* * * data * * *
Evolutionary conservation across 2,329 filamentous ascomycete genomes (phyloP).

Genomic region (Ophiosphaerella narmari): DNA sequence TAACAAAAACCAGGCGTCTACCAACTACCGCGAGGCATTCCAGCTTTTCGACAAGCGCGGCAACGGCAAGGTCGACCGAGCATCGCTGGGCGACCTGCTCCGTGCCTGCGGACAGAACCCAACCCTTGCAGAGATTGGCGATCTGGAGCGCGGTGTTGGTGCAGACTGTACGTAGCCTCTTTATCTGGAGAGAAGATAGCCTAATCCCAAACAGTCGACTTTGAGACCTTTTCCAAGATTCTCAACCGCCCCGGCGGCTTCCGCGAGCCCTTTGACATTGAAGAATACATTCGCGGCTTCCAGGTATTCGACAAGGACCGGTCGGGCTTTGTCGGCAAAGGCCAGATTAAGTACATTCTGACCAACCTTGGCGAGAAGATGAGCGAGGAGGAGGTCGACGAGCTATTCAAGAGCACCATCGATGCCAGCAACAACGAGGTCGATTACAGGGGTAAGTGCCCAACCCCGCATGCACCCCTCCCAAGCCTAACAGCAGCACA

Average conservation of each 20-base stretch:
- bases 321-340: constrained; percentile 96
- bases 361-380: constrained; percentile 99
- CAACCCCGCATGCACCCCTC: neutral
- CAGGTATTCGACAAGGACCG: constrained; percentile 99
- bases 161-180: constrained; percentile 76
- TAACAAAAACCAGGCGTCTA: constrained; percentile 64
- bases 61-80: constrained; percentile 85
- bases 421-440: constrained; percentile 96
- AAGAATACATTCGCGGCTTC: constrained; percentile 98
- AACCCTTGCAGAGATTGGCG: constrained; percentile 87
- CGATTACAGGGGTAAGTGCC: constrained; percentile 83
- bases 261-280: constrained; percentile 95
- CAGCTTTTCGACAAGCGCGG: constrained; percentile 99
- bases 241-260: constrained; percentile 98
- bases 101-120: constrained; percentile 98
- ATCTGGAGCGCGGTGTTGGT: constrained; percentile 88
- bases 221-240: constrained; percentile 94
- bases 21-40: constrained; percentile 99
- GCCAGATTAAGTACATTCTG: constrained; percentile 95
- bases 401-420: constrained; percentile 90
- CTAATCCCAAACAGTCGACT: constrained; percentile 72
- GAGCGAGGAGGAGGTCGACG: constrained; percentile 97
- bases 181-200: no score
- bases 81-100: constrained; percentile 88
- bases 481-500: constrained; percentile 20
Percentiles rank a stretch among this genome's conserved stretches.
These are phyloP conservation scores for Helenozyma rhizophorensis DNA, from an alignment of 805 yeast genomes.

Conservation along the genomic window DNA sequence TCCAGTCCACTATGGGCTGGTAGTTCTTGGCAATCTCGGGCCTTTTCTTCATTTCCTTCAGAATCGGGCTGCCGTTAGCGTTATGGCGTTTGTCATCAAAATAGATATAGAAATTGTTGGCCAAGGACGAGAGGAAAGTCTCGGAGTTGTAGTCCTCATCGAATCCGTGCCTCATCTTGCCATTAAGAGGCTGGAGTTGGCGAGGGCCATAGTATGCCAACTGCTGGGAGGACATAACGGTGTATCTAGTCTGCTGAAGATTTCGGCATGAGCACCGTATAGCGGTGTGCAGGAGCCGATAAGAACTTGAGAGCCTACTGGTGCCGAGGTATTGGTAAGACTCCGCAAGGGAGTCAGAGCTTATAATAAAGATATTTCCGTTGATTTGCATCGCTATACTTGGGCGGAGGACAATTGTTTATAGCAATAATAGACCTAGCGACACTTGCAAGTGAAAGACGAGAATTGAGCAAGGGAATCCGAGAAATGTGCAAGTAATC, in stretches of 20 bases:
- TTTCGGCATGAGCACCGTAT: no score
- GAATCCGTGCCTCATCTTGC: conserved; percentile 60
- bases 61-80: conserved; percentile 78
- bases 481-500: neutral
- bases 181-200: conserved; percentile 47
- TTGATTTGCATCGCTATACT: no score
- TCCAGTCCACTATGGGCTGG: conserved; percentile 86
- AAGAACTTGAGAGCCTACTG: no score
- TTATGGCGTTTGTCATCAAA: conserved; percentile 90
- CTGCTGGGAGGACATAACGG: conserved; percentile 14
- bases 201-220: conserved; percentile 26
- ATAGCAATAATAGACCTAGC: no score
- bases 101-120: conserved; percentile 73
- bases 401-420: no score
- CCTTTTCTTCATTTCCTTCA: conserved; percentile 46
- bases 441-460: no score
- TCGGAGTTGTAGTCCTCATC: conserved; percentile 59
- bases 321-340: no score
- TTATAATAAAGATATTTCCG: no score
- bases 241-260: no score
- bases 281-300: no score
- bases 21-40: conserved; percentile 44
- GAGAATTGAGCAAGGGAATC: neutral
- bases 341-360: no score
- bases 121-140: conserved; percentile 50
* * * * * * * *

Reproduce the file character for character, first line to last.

Evolutionary conservation across 2,329 filamentous ascomycete genomes (phyloP).

Genomic region (Ophiosphaerella narmari): DNA sequence TAACAAAAACCAGGCGTCTACCAACTACCGCGAGGCATTCCAGCTTTTCGACAAGCGCGGCAACGGCAAGGTCGACCGAGCATCGCTGGGCGACCTGCTCCGTGCCTGCGGACAGAACCCAACCCTTGCAGAGATTGGCGATCTGGAGCGCGGTGTTGGTGCAGACTGTACGTAGCCTCTTTATCTGGAGAGAAGATAGCCTAATCCCAAACAGTCGACTTTGAGACCTTTTCCAAGATTCTCAACCGCCCCGGCGGCTTCCGCGAGCCCTTTGACATTGAAGAATACATTCGCGGCTTCCAGGTATTCGACAAGGACCGGTCGGGCTTTGTCGGCAAAGGCCAGATTAAGTACATTCTGACCAACCTTGGCGAGAAGATGAGCGAGGAGGAGGTCGACGAGCTATTCAAGAGCACCATCGATGCCAGCAACAACGAGGTCGATTACAGGGGTAAGTGCCCAACCCCGCATGCACCCCTCCCAAGCCTAACAGCAGCACA

Average conservation of each 20-base stretch:
- bases 321-340: constrained; percentile 96
- bases 361-380: constrained; percentile 99
- CAACCCCGCATGCACCCCTC: neutral
- CAGGTATTCGACAAGGACCG: constrained; percentile 99
- bases 161-180: constrained; percentile 76
- TAACAAAAACCAGGCGTCTA: constrained; percentile 64
- bases 61-80: constrained; percentile 85
- bases 421-440: constrained; percentile 96
- AAGAATACATTCGCGGCTTC: constrained; percentile 98
- AACCCTTGCAGAGATTGGCG: constrained; percentile 87
- CGATTACAGGGGTAAGTGCC: constrained; percentile 83
- bases 261-280: constrained; percentile 95
- CAGCTTTTCGACAAGCGCGG: constrained; percentile 99
- bases 241-260: constrained; percentile 98
- bases 101-120: constrained; percentile 98
- ATCTGGAGCGCGGTGTTGGT: constrained; percentile 88
- bases 221-240: constrained; percentile 94
- bases 21-40: constrained; percentile 99
- GCCAGATTAAGTACATTCTG: constrained; percentile 95
- bases 401-420: constrained; percentile 90
- CTAATCCCAAACAGTCGACT: constrained; percentile 72
- GAGCGAGGAGGAGGTCGACG: constrained; percentile 97
- bases 181-200: no score
- bases 81-100: constrained; percentile 88
- bases 481-500: constrained; percentile 20
Percentiles rank a stretch among this genome's conserved stretches.
These are phyloP conservation scores for Helenozyma rhizophorensis DNA, from an alignment of 805 yeast genomes.

Conservation along the genomic window DNA sequence TCCAGTCCACTATGGGCTGGTAGTTCTTGGCAATCTCGGGCCTTTTCTTCATTTCCTTCAGAATCGGGCTGCCGTTAGCGTTATGGCGTTTGTCATCAAAATAGATATAGAAATTGTTGGCCAAGGACGAGAGGAAAGTCTCGGAGTTGTAGTCCTCATCGAATCCGTGCCTCATCTTGCCATTAAGAGGCTGGAGTTGGCGAGGGCCATAGTATGCCAACTGCTGGGAGGACATAACGGTGTATCTAGTCTGCTGAAGATTTCGGCATGAGCACCGTATAGCGGTGTGCAGGAGCCGATAAGAACTTGAGAGCCTACTGGTGCCGAGGTATTGGTAAGACTCCGCAAGGGAGTCAGAGCTTATAATAAAGATATTTCCGTTGATTTGCATCGCTATACTTGGGCGGAGGACAATTGTTTATAGCAATAATAGACCTAGCGACACTTGCAAGTGAAAGACGAGAATTGAGCAAGGGAATCCGAGAAATGTGCAAGTAATC, in stretches of 20 bases:
- TTTCGGCATGAGCACCGTAT: no score
- GAATCCGTGCCTCATCTTGC: conserved; percentile 60
- bases 61-80: conserved; percentile 78
- bases 481-500: neutral
- bases 181-200: conserved; percentile 47
- TTGATTTGCATCGCTATACT: no score
- TCCAGTCCACTATGGGCTGG: conserved; percentile 86
- AAGAACTTGAGAGCCTACTG: no score
- TTATGGCGTTTGTCATCAAA: conserved; percentile 90
- CTGCTGGGAGGACATAACGG: conserved; percentile 14
- bases 201-220: conserved; percentile 26
- ATAGCAATAATAGACCTAGC: no score
- bases 101-120: conserved; percentile 73
- bases 401-420: no score
- CCTTTTCTTCATTTCCTTCA: conserved; percentile 46
- bases 441-460: no score
- TCGGAGTTGTAGTCCTCATC: conserved; percentile 59
- bases 321-340: no score
- TTATAATAAAGATATTTCCG: no score
- bases 241-260: no score
- bases 281-300: no score
- bases 21-40: conserved; percentile 44
- GAGAATTGAGCAAGGGAATC: neutral
- bases 341-360: no score
- bases 121-140: conserved; percentile 50